Mullein is a European plant that was brought to the Americas where it quickly became a naturalized citizen. In its native range, it was used for coughs and colds, and especially when the ears were involved. Oils made of mullein were formulated and dropped into the ears to alleviate ear ache and ear infection. However, it also gets mentioned in the traditional European literature as a staying well plant, used as a tonic to inspire strong health. There is interesting as several members of the scrophularia family, primarily from Asia, are used in a similar manner. Though it is not a major player in disease prevention regimens, it might be a candidate in the future.The Eclectic Physicians used it to treat malaria, a disease that literally wore the patient down until there was no life left. It should be researched for its disease preventing capacity.
Notes from the Eclectic Physicians
Notes from the Eclectic Physicians
1854; King J
Properties and Uses. Mullein is demulcent, diuretic, anodyne and antispasmodic. The infusion is useful in coughs, catarrh, hemoptysis, diarrhea, dysentery and piles. Its diuretic properties are rather weak, yet it is very useful in allaying the acridity of urine, which is present in many diseases. It may be boiled in milk, sweetened, and rendered more palatable by the addition of aromatics, for internal use, especially bowel complaints. A fermentation of the leaves also forms an excellent local application for inflamed piles, ulcers and tumors. The leaves and pith of the stalk form a valuable cataplasm in white swellings, and infused in hot vinegar or water, it makes an excellent poultice to be applied to the throat in cynanche tonsillaris, cynanche maligna, and mumps. The seeds, it is said, will rapidly pass through the intestines, and have been successfully used in intestinal obstructions.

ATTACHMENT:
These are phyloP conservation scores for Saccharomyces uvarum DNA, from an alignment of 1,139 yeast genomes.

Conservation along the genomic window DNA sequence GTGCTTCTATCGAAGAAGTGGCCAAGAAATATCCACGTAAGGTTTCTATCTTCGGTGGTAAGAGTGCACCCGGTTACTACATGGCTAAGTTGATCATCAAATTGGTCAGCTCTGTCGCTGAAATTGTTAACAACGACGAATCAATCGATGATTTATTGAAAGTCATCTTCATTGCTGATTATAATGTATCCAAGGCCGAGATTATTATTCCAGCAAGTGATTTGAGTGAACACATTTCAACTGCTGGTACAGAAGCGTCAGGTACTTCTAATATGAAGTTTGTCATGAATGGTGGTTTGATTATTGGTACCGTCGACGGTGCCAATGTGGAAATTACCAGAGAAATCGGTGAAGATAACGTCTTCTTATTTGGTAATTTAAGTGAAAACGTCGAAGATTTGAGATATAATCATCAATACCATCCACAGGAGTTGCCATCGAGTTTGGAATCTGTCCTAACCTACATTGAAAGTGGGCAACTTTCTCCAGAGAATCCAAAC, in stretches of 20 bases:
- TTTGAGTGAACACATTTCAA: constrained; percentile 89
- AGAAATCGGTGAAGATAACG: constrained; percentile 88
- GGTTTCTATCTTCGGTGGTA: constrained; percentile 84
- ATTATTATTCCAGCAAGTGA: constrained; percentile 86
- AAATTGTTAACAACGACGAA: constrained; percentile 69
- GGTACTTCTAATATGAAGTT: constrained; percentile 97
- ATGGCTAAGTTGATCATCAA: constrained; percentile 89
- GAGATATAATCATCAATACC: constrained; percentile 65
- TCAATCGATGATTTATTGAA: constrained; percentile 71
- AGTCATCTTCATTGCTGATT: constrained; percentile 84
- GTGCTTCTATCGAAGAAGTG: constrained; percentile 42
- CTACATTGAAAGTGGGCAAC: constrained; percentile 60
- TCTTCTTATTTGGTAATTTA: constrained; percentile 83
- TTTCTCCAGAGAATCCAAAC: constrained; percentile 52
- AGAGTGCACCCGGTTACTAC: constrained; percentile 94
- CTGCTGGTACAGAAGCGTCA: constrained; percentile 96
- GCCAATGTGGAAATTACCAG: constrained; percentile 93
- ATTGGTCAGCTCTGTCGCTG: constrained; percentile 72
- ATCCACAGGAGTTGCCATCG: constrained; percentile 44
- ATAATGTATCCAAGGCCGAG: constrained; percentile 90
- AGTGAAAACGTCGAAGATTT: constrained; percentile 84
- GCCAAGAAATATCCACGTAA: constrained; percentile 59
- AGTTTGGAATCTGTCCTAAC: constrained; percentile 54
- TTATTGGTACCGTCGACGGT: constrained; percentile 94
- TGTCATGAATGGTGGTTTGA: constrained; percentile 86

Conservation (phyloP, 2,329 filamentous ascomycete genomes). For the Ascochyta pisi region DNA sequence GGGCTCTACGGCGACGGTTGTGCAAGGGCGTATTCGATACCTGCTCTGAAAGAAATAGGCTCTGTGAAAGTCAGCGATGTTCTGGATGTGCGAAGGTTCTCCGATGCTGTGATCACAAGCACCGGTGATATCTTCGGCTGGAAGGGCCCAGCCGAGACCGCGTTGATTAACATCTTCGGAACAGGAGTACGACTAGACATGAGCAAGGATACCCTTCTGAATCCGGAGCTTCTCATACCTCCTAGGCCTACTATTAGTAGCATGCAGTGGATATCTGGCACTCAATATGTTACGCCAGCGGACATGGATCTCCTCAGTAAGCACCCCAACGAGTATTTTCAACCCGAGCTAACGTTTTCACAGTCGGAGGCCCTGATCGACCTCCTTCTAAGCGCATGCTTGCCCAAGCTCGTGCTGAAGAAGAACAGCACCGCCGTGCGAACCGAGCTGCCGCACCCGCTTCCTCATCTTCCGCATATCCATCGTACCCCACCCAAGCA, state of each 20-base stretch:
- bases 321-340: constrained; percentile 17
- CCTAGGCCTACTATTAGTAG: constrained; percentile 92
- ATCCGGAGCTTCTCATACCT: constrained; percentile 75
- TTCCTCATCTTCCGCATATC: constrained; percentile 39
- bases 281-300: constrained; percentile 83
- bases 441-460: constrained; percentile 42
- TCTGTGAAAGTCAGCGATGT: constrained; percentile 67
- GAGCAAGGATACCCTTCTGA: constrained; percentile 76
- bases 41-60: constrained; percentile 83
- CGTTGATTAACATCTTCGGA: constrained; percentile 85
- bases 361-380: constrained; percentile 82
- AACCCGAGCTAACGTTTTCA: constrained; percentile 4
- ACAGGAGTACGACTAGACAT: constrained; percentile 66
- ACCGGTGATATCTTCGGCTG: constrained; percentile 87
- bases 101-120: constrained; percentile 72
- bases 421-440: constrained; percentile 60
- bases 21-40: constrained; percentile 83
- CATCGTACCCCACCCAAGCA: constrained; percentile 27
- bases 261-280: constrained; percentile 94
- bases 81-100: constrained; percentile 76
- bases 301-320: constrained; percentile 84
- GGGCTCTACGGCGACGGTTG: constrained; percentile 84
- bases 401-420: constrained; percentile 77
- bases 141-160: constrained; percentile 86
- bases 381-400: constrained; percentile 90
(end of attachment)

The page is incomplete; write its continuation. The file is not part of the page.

1854; King J
Properties and Uses. Mullein is demulcent, diuretic, anodyne and antispasmodic. The infusion is useful in coughs, catarrh, hemoptysis, diarrhea, dysentery and piles. Its diuretic properties are rather weak, yet it is very useful in allaying the acridity of urine, which is present in many diseases. It may be boiled in milk, sweetened, and rendered more palatable by the addition of aromatics, for internal use, especially bowel complaints. A fermentation of the leaves also forms an excellent local application for inflamed piles, ulcers and tumors. The leaves and pith of the stalk form a valuable cataplasm in white swellings, and infused in hot vinegar or water, it makes an excellent poultice to be applied to the throat in cynanche tonsillaris, cynanche maligna, and mumps. The seeds, it is said, will rapidly pass through the intestines, and have been successfully used in intestinal obstructions. They are narcotic, and have been used in asthma, infantile convulsions, and to poison fish. The infusion may be drank freely. The flowers, placed into a well-corked bottle, and exposed to the action of the sun, are said to yield a fine relaxing oil.
The common mullein has been extolled as a remedy in malaria, and the testimony offered seems to justify a brief notice of it in this place.
During the war of the Rebellion, when the South was blockaded and foreign drugs, among other commodities, were interdicted, a forced resort was had to various indigenous articles, and in malarious districts mullein proved a very efficacious remedy for ague and other malarial affections. The following recipe was then employed successfully:
Beat mullein leaves in an iron mortar, strain, and to the juice add an equal quantity of French brandy; in a wineglass of this mixture put fifteen drops of spirits of camphor, and give just as the chill is coming on. The patient must be warmly covered in bed before it is taken, and continue so for several hours after.